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Feature: The dangers of "secondhand smoke" according to DOH

by Mimi Bern-Edaga

Zamboanga City (June 15) -- Parents, usually mothers, admonish teenagers not to smoke because government warns it is dangerous to health.

Health conscious people do not smoke because they understand the dangers except for the dangers of the smoke breathe inside restaurants and pubs, more so the smoke in cigarettes left burning by daddy's cigarette in ashtray, called secondhand smoke.

What is secondhand smoke? Environmental tobacco smoke, passive smoking, involuntary smoking and a newer, more descriptive term, tobacco smoke pollution mean all the same.

Secondhand smoke comes in two different forms, the sidestream smoke and the mainstream smoke. The first is the smoke that wafts from the burning tobacco product and the second is the smoke that the smoker exhales. Both types of secondhand smoke contain harmful chemicals.

Specifically which chemicals are present depend on the type of tobacco product, how it is smoked and the paper in which the tobacco is wrapped. More than 4,000 chemicals make up the haze of secondhand smoke. In addition, more than 60 of the chemicals in cigarette smoke are known to be cancerous, health authorities disclosed.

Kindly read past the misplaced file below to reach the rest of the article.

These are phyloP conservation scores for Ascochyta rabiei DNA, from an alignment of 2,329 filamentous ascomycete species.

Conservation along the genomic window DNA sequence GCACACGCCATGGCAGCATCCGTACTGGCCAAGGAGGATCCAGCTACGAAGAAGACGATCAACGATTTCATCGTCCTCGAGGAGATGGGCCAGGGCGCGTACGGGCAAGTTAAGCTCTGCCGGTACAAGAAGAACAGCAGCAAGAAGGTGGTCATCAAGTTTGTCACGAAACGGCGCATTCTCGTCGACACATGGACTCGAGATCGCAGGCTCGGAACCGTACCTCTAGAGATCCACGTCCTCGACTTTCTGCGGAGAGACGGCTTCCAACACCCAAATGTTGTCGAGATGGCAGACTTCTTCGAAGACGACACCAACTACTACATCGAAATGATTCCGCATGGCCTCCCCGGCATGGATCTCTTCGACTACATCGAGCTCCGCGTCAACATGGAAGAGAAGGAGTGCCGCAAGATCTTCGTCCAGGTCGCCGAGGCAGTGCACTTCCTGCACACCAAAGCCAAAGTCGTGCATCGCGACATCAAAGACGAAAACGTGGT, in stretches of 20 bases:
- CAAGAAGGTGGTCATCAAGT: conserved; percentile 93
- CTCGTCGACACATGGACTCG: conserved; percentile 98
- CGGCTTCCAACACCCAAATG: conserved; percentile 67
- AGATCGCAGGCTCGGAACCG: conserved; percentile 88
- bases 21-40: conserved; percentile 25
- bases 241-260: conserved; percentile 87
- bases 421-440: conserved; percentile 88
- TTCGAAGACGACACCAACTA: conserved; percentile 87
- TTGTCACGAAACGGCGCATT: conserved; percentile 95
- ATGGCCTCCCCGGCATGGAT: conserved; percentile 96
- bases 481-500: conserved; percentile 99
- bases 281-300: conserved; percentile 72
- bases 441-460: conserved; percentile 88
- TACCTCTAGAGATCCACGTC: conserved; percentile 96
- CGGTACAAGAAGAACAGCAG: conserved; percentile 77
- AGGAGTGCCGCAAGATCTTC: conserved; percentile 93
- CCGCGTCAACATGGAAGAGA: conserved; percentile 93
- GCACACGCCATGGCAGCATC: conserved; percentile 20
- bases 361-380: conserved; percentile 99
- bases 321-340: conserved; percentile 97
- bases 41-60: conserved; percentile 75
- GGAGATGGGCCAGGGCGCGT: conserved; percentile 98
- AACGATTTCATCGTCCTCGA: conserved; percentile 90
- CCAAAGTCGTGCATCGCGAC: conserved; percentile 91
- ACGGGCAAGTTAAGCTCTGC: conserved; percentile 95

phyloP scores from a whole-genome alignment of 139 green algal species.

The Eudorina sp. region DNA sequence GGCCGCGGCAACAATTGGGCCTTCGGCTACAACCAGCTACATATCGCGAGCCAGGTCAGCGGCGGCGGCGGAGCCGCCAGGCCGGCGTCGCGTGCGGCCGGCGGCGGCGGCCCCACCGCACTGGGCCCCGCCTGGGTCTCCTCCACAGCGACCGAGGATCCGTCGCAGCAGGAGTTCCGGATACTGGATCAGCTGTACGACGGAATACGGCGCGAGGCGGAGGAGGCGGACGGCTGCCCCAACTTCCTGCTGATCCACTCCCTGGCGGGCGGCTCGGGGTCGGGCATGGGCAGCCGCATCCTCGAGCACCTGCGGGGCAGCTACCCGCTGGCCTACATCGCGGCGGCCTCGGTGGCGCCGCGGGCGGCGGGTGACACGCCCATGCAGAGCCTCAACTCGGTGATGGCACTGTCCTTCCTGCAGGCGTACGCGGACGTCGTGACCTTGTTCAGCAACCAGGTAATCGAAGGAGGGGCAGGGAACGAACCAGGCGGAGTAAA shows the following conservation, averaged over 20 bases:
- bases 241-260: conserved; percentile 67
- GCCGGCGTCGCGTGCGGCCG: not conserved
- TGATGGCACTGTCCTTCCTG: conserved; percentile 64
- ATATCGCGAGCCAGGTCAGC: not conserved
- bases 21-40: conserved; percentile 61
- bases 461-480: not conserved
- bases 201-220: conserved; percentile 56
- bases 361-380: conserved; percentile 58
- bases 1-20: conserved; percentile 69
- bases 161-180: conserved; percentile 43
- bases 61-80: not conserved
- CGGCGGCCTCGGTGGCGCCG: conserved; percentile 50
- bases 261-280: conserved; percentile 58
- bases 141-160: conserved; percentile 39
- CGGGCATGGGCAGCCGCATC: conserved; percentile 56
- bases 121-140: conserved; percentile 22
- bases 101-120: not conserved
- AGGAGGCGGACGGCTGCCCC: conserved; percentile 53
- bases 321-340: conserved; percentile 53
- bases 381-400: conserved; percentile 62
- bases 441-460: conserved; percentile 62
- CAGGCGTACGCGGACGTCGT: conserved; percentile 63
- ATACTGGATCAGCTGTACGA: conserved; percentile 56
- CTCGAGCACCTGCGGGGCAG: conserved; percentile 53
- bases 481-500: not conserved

Some of the substances found in secondhand smoke that are known or suspected to cause cancer include formaldehyde, arsenic, cadmium, benzene and ethylene oxide.

Few other chemicals in secondhand smoke that might sound familiar, along with their effects on health are: ammonia - irritates lungs, carbon monoxide -hampers breathing by reducing oxygen in the blood, methanol - toxic when inhaled or swallowed and hydrogen cyanide - interferes with proper respiratory function.

The dangerous particles given off in secondhand smoke can linger in the air for hours. Even breathing those in for a short time - as little as 20 or 30 minutes - can harm your health in a variety ways. And breathing in secondhand smoke over years can be even more dangerous, reports from Mayo Clinic revealed.

With the above-mentioned dangers, the Department of Health-IX is posed to conduct an orientation with hotel owners and operators in keeping with this month's health significance as "No Smoking Month."

Dr. Agnes Mabolo of DOH-IX said the orientation aims at "dismantling the myths of secondhand smoke," also the No Smoking Month theme. Coming up with smoke-free environment hotels is a health rewarding endeavor and I hope many hotel owners and operators would decide to provide such atmosphere to the public, Mabolo added. (PIA-ZC) [top]

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